On-Nation Considerations

On-Nation Considerations

Starting a business on a First Nation involves unique legal considerations. Our team members can support you every step of the way.

Legislation and First Nations Businesses

Although First Nations are under federal laws and policies, on-Nation co-operatives are regulated provincially.

Businesses on First Nations are affected by laws that impact both property rights and taxation. Ask community leadership if any of these acts apply to your business:

If a Nation has opted into the First Nations Land Management Act (FNLMA), it can withdraw from the land-related sections of the Indian Act. It can draft its land code and set out rules regarding the band’s management of its land, including governance, laws, accountability, and land and resources.

Under FNLMA, the Crown (Canadian government) still owns the land, and it can’t be sold outside of the band. But steps like environmental assessments and permits take less time. Working under this Act also eliminates delays often caused by Indigenous Services Canada — the First Nation can create more efficiency, clearer communication, and greater security.

If your Nation has opted into the FNLMA, ask your band for a copy of its land code. Review the code carefully to see how it may affect the set-up of your business.

The First Nations Fiscal Management Act (FNFMA) allows First Nations to create their own property tax system, like municipalities. Through collecting property taxes, bands can raise money for infrastructure and economic development. If your Nation has signed up for this Act, make sure you know how local taxes will apply to your business.
The First Nations Commercial and Industrial Development Act (FNCIDA) gives more certainty to commercial and industrial projects on-Nation. It allows a Nation to adopt regulations on-Nation that match provincial off-Nation regulations.
Under this Act, First Nations collect their goods and services taxes — i.e., replace GST with its tax, which it charges to all of its members (regardless of status). Administered by the Canadian Revenue Agency (CRA), this tax is equivalent to GST (5%).
  • First Nations Land Management Act (FNLMA)
  • First Nations Fiscal Management Act (FNFMA)
  • First Nations Goods and Services Tax Act (FNGSA)

We’re here to help you clarify how legislation affects on-Nation co-ops.
For more information about how these acts can affect your co-op, see page 15 of our guidebook

Property Rights

There are three options to be granted land on-Nation:

Customary Rights are the most common property rights on-Nation, granted by the band through a Band Council Resolution (BCR). Canadian courts have maintained that the federal government must grant the right to possess or use land – meaning customary rights often aren’t ideal for establishing a business.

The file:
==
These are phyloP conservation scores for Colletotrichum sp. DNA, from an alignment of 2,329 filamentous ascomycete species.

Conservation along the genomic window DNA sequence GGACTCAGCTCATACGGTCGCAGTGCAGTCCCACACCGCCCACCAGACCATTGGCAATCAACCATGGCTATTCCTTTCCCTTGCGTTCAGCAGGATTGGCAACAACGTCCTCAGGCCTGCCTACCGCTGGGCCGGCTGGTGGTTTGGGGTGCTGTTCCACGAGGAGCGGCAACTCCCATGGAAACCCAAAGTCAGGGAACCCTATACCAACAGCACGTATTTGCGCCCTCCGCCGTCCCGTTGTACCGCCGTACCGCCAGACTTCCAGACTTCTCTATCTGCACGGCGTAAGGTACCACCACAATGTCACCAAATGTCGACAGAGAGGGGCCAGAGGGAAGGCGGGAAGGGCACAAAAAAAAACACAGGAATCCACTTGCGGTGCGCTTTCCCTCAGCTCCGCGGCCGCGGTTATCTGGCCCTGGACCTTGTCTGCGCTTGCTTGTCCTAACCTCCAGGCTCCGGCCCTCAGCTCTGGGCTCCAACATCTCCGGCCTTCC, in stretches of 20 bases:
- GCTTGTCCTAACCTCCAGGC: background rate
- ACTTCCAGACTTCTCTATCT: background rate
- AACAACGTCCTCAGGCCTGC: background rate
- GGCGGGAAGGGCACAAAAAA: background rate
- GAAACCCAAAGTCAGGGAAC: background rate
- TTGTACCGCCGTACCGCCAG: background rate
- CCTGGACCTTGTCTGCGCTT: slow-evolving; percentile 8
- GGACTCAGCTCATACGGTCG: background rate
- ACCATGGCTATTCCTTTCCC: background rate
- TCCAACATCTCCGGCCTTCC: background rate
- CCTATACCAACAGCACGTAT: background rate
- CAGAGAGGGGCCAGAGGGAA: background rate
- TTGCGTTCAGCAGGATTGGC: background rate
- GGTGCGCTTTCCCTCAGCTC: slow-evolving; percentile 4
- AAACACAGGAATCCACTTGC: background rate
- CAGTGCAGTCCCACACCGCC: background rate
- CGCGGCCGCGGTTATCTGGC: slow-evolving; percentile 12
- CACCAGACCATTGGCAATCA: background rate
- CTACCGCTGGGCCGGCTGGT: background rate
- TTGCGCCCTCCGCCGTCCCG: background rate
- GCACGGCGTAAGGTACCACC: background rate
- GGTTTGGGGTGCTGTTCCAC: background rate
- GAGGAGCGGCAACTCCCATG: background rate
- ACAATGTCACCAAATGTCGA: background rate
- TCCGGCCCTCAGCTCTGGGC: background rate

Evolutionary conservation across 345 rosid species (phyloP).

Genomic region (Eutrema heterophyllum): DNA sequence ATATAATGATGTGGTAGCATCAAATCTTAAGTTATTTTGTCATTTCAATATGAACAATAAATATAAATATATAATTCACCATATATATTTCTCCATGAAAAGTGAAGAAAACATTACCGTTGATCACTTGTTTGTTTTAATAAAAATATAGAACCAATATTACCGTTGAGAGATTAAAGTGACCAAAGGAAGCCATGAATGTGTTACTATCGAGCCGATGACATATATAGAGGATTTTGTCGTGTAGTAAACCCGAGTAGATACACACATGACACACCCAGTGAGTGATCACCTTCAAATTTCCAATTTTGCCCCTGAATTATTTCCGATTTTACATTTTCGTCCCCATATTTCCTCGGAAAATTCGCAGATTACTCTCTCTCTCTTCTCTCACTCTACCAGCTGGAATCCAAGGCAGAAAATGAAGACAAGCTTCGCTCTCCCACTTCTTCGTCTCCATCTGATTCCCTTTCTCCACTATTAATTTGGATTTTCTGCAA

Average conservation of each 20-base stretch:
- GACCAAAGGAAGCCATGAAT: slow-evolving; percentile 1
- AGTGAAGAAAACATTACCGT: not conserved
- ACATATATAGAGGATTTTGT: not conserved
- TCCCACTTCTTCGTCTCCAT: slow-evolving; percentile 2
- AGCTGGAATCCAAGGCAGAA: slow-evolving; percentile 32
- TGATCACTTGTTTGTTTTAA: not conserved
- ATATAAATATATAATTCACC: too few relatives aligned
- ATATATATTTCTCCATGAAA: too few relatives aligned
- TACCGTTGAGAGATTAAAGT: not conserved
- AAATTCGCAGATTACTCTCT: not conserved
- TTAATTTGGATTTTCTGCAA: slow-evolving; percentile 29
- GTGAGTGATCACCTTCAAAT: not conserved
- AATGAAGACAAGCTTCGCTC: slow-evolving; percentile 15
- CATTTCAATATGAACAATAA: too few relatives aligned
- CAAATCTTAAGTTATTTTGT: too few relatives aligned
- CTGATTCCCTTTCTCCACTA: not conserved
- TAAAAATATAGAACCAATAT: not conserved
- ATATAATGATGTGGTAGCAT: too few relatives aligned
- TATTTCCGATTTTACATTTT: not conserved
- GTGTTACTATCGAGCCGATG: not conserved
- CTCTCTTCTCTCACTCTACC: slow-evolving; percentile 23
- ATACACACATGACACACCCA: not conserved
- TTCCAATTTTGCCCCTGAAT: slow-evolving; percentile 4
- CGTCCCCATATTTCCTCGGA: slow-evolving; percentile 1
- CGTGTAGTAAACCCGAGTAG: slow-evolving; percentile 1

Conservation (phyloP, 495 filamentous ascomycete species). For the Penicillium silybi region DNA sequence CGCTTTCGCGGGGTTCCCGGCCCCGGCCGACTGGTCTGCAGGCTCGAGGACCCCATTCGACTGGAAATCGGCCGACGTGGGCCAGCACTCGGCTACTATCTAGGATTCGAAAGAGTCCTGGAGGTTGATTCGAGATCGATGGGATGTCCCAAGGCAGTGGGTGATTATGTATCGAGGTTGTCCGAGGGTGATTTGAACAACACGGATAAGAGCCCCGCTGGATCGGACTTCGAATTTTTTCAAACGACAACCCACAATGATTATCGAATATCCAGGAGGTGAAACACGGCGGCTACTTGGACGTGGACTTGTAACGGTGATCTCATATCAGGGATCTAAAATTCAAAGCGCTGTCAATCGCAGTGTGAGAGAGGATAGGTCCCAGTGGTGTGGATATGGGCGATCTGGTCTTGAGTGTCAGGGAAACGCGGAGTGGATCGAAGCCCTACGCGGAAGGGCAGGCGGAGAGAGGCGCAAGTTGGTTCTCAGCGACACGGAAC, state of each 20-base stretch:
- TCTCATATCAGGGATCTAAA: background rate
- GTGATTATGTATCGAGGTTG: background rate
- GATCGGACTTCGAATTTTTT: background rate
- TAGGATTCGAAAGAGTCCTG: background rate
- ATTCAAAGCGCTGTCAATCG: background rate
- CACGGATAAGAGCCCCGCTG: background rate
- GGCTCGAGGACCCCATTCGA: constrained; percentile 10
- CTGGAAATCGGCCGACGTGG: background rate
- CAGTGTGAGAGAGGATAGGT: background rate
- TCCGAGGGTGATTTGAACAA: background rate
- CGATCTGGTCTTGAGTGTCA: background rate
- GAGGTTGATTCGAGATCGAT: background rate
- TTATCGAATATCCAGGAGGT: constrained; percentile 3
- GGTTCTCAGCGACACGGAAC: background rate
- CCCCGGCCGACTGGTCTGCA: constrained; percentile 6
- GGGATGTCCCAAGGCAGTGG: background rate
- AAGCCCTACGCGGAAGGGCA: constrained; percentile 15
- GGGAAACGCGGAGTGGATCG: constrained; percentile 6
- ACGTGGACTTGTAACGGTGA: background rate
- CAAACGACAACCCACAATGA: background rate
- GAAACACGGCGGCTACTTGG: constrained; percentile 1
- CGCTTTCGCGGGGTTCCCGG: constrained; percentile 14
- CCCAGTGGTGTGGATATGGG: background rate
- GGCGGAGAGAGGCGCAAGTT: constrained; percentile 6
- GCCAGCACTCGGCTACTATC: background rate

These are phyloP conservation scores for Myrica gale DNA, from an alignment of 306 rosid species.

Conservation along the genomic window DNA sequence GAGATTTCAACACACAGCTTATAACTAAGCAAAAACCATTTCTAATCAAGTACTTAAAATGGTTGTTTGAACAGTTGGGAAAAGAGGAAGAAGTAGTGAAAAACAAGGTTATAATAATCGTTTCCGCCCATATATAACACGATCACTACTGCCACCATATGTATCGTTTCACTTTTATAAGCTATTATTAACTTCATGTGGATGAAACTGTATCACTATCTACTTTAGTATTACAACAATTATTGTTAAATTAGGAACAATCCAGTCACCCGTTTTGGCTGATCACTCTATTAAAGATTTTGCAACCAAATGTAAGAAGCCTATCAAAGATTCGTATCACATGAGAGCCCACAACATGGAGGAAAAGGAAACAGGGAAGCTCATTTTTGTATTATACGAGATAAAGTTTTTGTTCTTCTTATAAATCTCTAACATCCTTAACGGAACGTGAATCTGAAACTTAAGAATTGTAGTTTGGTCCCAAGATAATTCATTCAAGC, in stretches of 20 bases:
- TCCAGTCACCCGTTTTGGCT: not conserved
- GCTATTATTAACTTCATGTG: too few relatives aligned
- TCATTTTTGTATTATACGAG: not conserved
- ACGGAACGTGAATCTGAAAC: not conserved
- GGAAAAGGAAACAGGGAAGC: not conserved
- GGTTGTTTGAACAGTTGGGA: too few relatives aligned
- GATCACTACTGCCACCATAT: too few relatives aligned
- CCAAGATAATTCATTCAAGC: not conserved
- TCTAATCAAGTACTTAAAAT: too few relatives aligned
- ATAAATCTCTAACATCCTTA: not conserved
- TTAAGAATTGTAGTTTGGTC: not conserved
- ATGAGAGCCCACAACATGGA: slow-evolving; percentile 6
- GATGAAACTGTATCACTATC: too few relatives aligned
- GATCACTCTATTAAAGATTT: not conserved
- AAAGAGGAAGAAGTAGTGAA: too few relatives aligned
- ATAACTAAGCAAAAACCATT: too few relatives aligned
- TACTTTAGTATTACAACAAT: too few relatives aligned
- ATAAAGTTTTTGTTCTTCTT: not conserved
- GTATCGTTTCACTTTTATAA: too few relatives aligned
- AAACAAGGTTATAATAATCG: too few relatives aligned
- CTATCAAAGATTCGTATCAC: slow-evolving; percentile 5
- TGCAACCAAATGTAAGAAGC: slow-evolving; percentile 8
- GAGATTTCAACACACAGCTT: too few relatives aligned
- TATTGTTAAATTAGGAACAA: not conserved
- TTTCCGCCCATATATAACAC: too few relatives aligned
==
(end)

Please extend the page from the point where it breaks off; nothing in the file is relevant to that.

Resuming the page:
Certificates of Possession (CP) are the closest a band member can come to owning land on-Nation and the most common method of securing land for development. They act as proof that you have permanent rights to occupy, develop, lease the land, or sell your rights to another member of the First Nation. However, since the land is still owned by the government, it cannot be used as collateral or equity when applying for a loan. If you plan to go this route, speak to your band’s Lands Manager and seek legal advice.
Lease Agreements allow First Nations to enter long-term land-use agreements that can be negotiated with band members and non-band members. On-Nation leases are temporary and can take longer to register than off-Nation land. No two First Nations have the same rules for lease agreements. Your First Nation’s leadership and Lands Manager can tell you about the rules that will apply to your co-op.

For more information about on-Nation property rights, see page 16 of our guidebook


Like property rights, the tax laws that apply to a First Nation depend on whether that band operates under the Indian Act, is self-governing, or has opted into other Acts

Generally, people with Indian status don’t pay taxes for income made on-Nation or goods purchased on-Nation.

Sales Tax

If a First Nation is entirely under the Indian Act, Status Indians can buy goods on-Nation without paying GST and PST.

  • First Nation-owned businesses have to be registered for GST if they have sales of goods and services over $30,000.
  • Once registered, the business must charge sales tax on taxable goods and services.
  • If a Status Indian buys something from the business, they must show their status card to receive the tax exemption. The company must record the customer’s name and registry number and retain it for seven years.

Nations that have opted into FNGSA have their own tax that replaces GST.